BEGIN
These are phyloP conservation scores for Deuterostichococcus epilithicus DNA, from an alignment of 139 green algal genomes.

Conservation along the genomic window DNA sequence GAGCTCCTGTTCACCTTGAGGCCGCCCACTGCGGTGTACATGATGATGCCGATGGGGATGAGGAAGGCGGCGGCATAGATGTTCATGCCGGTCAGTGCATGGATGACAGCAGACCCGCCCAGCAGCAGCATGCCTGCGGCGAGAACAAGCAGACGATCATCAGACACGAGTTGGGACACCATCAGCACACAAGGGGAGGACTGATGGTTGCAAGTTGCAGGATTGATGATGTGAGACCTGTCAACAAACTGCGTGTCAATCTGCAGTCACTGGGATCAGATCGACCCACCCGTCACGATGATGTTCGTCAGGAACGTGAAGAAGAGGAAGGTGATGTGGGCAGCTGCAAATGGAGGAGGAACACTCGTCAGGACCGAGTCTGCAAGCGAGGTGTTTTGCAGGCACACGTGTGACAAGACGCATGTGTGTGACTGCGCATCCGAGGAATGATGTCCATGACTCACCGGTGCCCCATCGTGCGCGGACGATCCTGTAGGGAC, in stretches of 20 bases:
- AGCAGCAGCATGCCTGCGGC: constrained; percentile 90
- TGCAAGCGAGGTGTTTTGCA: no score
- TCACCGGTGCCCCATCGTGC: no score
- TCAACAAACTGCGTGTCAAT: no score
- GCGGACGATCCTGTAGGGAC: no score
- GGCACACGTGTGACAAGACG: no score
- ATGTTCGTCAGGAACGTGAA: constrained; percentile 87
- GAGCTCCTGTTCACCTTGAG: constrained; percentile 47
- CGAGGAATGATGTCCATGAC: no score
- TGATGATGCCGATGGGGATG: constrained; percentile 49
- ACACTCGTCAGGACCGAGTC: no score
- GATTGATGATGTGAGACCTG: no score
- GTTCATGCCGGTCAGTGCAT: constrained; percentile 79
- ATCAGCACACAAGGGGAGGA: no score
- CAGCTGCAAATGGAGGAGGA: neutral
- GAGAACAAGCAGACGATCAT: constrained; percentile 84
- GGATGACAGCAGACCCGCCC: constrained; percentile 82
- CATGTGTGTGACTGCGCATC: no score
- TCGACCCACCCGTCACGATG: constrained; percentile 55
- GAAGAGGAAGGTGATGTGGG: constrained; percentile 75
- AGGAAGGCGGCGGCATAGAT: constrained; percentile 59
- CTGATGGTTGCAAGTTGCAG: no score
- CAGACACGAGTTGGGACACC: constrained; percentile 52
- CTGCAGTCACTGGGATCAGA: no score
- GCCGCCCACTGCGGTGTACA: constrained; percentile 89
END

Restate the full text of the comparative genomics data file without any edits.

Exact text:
These are phyloP conservation scores for Deuterostichococcus epilithicus DNA, from an alignment of 139 green algal genomes.

Conservation along the genomic window DNA sequence GAGCTCCTGTTCACCTTGAGGCCGCCCACTGCGGTGTACATGATGATGCCGATGGGGATGAGGAAGGCGGCGGCATAGATGTTCATGCCGGTCAGTGCATGGATGACAGCAGACCCGCCCAGCAGCAGCATGCCTGCGGCGAGAACAAGCAGACGATCATCAGACACGAGTTGGGACACCATCAGCACACAAGGGGAGGACTGATGGTTGCAAGTTGCAGGATTGATGATGTGAGACCTGTCAACAAACTGCGTGTCAATCTGCAGTCACTGGGATCAGATCGACCCACCCGTCACGATGATGTTCGTCAGGAACGTGAAGAAGAGGAAGGTGATGTGGGCAGCTGCAAATGGAGGAGGAACACTCGTCAGGACCGAGTCTGCAAGCGAGGTGTTTTGCAGGCACACGTGTGACAAGACGCATGTGTGTGACTGCGCATCCGAGGAATGATGTCCATGACTCACCGGTGCCCCATCGTGCGCGGACGATCCTGTAGGGAC, in stretches of 20 bases:
- AGCAGCAGCATGCCTGCGGC: constrained; percentile 90
- TGCAAGCGAGGTGTTTTGCA: no score
- TCACCGGTGCCCCATCGTGC: no score
- TCAACAAACTGCGTGTCAAT: no score
- GCGGACGATCCTGTAGGGAC: no score
- GGCACACGTGTGACAAGACG: no score
- ATGTTCGTCAGGAACGTGAA: constrained; percentile 87
- GAGCTCCTGTTCACCTTGAG: constrained; percentile 47
- CGAGGAATGATGTCCATGAC: no score
- TGATGATGCCGATGGGGATG: constrained; percentile 49
- ACACTCGTCAGGACCGAGTC: no score
- GATTGATGATGTGAGACCTG: no score
- GTTCATGCCGGTCAGTGCAT: constrained; percentile 79
- ATCAGCACACAAGGGGAGGA: no score
- CAGCTGCAAATGGAGGAGGA: neutral
- GAGAACAAGCAGACGATCAT: constrained; percentile 84
- GGATGACAGCAGACCCGCCC: constrained; percentile 82
- CATGTGTGTGACTGCGCATC: no score
- TCGACCCACCCGTCACGATG: constrained; percentile 55
- GAAGAGGAAGGTGATGTGGG: constrained; percentile 75
- AGGAAGGCGGCGGCATAGAT: constrained; percentile 59
- CTGATGGTTGCAAGTTGCAG: no score
- CAGACACGAGTTGGGACACC: constrained; percentile 52
- CTGCAGTCACTGGGATCAGA: no score
- GCCGCCCACTGCGGTGTACA: constrained; percentile 89